LEADING IN: Flutist Anastasia Petanova and harpist Emily Montoya Barnes, a UNLV School of Music alumna, perform pieces inspired by the desert at the Barrick Museum of Art's "Art & Music Day" on August 4. Despite threats of rain, and later a storm, the day was busy with over 200 parents and school children taking in art activities and a sophisticated concert.
A return to the occasional round-up of links to local art stories, and other public art notes from beyond.
TOKEN BLOGGER SNARK: "Last Friday" is the counter programming to the almost 15-year-old “First Friday” in the Downtown Las Vegas 18B Arts District. There, with galleries being taken over by bars, that night out could be subtitled “First Friday: Last Call.”
NOTED: Vegas Seven awarded Settlers + Nomads as Best Art 101 , Kittens in the Hood as Best Downtown Graffiti, and The Barrick as having the Best Fine Art Programming.
ON THE RADAR: The proposed Las Vegas Art Museum is being monitored by ArtNet news. The August 3 column of short news briefs opened with: "Will Las Vegas Finally Get an Art Museum? – The real estate developer Uri Vaknin has penned an op-ed explaining why Las Vegas needs a freestanding art museum—meaning not one in a casino—to achieve its goal of becoming a world-class city. But is he willing to foot the bill?" . . . Source: The op-ed is in the R-J.
MEDIA NOTE: Ryan Doherty is featured as a force behind Fremont East's new image in the Boston Herald.
POP-UP PLEASE: In July, Las Vegas Weekly's Geoff Carter dreamt of temporary galleries keeping art and art museum buzz alive, and the story mentioned Michele C. Quinn's merger-talk with Nevada Museum of Art. Carter also noted Quinn will have a Raymond Pettibon retrospective at her gallery, MCQ Fine Art, this September.
FLASHBACK: Pettibon is known to artists and writers who spent too much time listening to punk. Besides leading punk scene design, Pettibon named his older brother's band, Black Flag . . . Catch-up: There is a mini-doc, The Art of Black Flag, in a 2013 post by MOCAtv at KCET. Holland Cotter reviewed "Raymond Pettibon: A Pen of All Work," a 2017 show at the New Museum for the NYTimes. Carter Ratcliff wrote about the same exhibition for the May 2017 issue of Art in America. No link. Hunt down a back issue.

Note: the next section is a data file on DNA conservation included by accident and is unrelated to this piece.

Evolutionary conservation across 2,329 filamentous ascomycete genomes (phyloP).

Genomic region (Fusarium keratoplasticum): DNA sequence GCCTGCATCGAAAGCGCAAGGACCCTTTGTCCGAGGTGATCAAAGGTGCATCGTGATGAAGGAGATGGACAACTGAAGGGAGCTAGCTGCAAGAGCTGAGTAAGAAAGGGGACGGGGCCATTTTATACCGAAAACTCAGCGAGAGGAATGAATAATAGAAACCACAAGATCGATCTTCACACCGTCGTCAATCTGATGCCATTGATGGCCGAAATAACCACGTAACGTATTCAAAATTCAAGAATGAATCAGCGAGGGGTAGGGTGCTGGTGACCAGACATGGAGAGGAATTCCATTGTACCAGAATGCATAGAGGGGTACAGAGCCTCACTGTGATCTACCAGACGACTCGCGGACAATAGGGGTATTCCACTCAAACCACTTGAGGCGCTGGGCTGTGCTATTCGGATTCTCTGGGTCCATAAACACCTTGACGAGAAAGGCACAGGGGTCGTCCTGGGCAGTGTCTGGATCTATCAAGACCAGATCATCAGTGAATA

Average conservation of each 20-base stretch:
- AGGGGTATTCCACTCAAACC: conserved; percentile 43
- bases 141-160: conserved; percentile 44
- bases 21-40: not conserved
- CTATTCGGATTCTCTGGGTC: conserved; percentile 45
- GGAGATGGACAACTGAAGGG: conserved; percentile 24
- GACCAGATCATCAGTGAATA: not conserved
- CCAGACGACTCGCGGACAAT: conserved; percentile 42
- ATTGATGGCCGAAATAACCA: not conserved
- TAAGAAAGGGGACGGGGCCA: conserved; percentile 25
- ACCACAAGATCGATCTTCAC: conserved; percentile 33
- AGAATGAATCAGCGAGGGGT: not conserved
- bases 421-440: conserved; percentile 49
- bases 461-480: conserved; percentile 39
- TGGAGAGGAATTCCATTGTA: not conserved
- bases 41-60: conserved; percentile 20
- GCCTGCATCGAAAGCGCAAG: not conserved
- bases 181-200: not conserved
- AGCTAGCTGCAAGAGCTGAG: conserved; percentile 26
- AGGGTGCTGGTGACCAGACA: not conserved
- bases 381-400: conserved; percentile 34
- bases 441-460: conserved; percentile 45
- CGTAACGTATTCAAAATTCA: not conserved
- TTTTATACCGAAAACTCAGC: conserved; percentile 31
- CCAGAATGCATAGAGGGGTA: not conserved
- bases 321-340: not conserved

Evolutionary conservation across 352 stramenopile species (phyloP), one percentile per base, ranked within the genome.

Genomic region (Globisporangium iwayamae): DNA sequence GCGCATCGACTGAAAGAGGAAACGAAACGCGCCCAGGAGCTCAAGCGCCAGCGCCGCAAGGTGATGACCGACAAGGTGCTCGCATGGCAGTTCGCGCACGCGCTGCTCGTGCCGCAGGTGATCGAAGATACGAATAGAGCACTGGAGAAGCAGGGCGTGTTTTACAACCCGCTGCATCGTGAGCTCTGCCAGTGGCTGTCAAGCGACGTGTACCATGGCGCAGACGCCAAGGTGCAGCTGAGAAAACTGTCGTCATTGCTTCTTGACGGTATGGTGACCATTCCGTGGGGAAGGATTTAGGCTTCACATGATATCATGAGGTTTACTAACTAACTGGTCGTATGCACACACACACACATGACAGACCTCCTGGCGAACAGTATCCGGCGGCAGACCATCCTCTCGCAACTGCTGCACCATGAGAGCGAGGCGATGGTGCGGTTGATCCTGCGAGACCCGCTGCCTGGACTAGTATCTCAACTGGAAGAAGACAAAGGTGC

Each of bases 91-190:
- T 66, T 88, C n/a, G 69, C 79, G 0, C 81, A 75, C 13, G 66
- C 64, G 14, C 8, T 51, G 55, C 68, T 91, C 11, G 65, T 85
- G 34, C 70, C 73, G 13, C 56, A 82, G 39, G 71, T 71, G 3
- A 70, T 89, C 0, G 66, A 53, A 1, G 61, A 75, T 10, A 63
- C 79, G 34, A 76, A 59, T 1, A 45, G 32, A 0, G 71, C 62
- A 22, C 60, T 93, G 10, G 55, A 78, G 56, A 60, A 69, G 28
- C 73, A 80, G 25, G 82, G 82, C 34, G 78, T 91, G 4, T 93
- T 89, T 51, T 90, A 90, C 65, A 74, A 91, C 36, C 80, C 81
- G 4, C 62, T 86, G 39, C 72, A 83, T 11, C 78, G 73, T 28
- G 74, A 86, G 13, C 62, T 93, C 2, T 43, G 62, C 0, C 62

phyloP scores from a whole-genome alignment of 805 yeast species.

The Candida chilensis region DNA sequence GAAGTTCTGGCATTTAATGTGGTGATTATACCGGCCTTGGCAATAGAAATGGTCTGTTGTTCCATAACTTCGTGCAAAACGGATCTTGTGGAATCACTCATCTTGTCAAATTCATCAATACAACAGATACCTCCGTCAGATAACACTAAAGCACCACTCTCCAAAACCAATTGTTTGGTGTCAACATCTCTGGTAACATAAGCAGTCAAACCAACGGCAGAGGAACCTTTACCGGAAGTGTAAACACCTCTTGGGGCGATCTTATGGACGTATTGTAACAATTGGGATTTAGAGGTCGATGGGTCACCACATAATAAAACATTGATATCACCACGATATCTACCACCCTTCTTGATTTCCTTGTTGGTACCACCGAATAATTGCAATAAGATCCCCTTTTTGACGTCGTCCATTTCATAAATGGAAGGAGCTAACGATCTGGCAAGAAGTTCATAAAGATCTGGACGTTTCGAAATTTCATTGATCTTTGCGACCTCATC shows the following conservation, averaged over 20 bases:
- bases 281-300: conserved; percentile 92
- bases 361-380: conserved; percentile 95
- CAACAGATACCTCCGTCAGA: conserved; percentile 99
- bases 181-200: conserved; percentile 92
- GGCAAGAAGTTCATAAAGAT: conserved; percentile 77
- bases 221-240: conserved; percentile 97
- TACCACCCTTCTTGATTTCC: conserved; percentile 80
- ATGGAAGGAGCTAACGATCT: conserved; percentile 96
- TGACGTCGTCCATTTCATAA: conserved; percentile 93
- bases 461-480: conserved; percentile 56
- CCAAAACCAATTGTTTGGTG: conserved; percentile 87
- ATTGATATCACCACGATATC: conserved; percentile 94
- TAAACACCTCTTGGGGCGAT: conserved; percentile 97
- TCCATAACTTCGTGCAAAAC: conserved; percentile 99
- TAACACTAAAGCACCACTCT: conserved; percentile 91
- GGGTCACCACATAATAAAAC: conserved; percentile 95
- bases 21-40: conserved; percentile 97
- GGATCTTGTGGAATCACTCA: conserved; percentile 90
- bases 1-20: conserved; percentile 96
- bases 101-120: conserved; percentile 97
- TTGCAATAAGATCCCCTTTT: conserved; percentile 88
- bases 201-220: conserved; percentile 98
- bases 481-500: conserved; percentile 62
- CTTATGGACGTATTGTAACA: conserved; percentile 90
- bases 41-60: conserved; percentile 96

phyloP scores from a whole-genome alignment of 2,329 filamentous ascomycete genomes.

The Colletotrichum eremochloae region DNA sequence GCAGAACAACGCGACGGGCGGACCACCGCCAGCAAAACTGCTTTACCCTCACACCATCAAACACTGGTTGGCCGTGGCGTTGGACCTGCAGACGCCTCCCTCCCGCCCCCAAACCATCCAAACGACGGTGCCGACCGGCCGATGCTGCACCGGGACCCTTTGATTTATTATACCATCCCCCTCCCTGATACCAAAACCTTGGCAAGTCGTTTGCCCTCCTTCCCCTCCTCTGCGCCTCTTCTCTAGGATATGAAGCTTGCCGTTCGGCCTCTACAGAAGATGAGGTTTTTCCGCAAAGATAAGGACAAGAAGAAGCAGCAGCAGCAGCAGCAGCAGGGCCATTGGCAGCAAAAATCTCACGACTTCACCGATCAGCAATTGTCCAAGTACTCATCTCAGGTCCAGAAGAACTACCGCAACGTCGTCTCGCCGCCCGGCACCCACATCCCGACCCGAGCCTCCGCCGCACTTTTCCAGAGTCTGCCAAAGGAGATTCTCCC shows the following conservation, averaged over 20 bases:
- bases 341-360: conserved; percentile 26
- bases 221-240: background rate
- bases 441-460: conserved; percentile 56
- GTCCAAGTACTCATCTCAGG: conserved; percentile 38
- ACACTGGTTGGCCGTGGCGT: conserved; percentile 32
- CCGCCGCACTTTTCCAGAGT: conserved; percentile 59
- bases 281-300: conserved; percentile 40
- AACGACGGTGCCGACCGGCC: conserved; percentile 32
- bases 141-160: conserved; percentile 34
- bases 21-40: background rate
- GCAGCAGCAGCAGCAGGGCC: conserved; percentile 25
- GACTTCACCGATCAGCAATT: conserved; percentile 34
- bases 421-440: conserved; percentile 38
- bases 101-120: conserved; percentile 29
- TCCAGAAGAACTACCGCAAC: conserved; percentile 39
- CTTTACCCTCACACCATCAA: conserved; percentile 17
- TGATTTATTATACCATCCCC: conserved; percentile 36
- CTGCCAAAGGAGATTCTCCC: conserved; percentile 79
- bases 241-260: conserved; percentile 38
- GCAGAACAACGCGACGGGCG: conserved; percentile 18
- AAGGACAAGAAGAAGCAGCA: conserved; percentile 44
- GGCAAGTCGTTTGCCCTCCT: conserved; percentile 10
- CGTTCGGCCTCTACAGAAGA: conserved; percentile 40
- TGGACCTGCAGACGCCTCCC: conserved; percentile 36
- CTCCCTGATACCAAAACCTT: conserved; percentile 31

Eric Minh Swen
EMS: Eric Minh Swen was in town for Laura Henkel's "12" of Sin" and posted a photo gallery on Facebook . . . Swenson also had time for studio visits with Tim Bavington and Sush Machida, and posted footage of Bavington in his studio.
CLIPS: Art Newspaper reported Ryan Zinke, the US Interior Secretary, visited Nevada on July 30 as part of a review of 27 national monuments as ordered by President Donald Trump, "which could result in some of these lands being reopened to development." Zinke stopped by Michael Heizer’s "City" and met with staff from LACMA, including director Michael Govan. “To experience City you leave the world of gas stations, casinos and supermarkets, and move into this abstract space,” Govan told Art Newspaper in a 2015 post. “If there were a road or power line or oil mining nearby, it would totally ruin the experience of emptiness created by this vast desert basin and range.” Govan went to Nevada with Zinke to the mile-and-a-half-long series of sculptural earthworks which could open to the public by 2021. . .unless regional monument status is Trumped.
LAND ART II: "While the definition of Western art expanded in this era, the image of the artist narrowed. The Land Artist was seen as a rugged cowboy, colonizing the American West with bulldozers, guns, and cranes. The Land Artist was also quintessentially male. Yet, in practice, this was far from the case. Dozens of female creatives pioneered this movement alongside their male counterparts. " I ARTSY
GREAT WORK: "American artist Tom Bob is running loose in the streets of New York, rep and let's hope nobody catches him," says Bored Panda . . . TOLD 'JA: I didn't think that was a Banksy. Street art of Trump on the West Bank is by Australian street artist Lush, reports ArtNet . . . Barrio por Hamilton County, TN: "Embracing Your Raíces, Abrazando Tus Roots" is the first public art project led and created by Latino artists in Chattanooga, reports TimesFreePress.